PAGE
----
SURPRISE, Ariz. (CBS Las Vegas) – A mother is upset after her 5-year-old son received detention for what his school is calling “sexual misconduct.”
Eric Lopez, a kindergartner at Ashton Ranch Elementary School, pulled his pants down on the playground this past spring. The child received detention and has a note within his permanent file at the school. At the time of the incident, his mother wasn’t notified nor did school officials inform her that her son signed a note in the assistant principal’s office.
“He did not know that he could ask for me,” Eric’s mother, Erica Martinez, told KTVK. “He’s 5.”
Dysart Unified School District has a policy that states a parent does not have to be present for a disciplinary meeting unless the student requests his or her parent.
For the past two months, Martinez has been fighting to have the sexual misconduct label removed from her son’s file citing that her son’s actions were not sexual in any way. But the district has denied her appeal and the assistant superintendent is defending the school’s actions.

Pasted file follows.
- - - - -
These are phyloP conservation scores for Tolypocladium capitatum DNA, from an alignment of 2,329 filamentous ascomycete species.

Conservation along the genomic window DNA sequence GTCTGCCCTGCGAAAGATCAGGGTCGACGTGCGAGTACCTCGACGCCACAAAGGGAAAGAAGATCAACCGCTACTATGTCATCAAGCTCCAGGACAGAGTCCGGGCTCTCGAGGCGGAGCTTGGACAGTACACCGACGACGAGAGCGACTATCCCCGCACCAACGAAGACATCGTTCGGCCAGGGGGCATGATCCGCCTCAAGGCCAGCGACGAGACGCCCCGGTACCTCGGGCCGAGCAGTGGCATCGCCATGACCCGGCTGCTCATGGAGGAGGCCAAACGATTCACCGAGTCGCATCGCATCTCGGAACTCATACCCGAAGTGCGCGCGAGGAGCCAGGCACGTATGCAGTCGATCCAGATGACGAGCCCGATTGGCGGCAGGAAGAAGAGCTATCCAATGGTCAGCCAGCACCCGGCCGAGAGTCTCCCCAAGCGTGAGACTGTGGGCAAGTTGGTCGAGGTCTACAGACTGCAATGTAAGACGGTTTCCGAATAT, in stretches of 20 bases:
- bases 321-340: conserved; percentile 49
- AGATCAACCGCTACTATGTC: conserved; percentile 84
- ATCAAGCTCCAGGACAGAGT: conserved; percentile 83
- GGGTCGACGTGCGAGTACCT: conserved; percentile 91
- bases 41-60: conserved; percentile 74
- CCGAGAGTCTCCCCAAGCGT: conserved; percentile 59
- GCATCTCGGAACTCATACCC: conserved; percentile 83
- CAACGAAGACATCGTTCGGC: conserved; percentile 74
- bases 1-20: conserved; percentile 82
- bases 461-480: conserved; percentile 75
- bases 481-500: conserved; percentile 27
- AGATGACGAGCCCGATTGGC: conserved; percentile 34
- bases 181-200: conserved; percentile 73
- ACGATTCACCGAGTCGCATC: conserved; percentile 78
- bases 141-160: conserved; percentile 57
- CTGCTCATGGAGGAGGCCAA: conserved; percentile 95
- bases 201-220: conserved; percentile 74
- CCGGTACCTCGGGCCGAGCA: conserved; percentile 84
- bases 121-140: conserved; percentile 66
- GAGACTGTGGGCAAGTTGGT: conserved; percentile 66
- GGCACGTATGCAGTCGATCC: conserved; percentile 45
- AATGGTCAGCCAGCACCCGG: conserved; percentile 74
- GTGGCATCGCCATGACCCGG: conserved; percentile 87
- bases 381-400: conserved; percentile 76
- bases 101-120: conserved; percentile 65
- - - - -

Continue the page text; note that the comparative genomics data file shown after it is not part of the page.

“Our school district uses consistent language for disciplinary infractions in order to provide clarity and track discipline data accurately,” assistant superintendent Jim Dean said in a written statement to KTVK.
He explained that the district must follow the state and federal guidelines and definitions that are set to define a sexual offense.
AZ SAFE is an initiative sponsored by the state which helps districts collect information and clarify it. The state recommends that each district take into account the age and maturity of a student before placing their actions in the sexual offense category.
The mother does not think that her son’s age was taken into account when the Dysart Unified School District labeled his “depantsing.”
But Dean shared that the district does not focus on labels when they discipline students.
“Even though the discipline labels are consistently used and the discipline form is consistent from grades K-12 to ensure all legal mandates are met, the discussion the administrator has about a situation and consequences are age appropriate,” Dean said to KTVK. “The discussion with a kindergarten student is focused on the specific action, not on the label that is used for classifying the infraction.”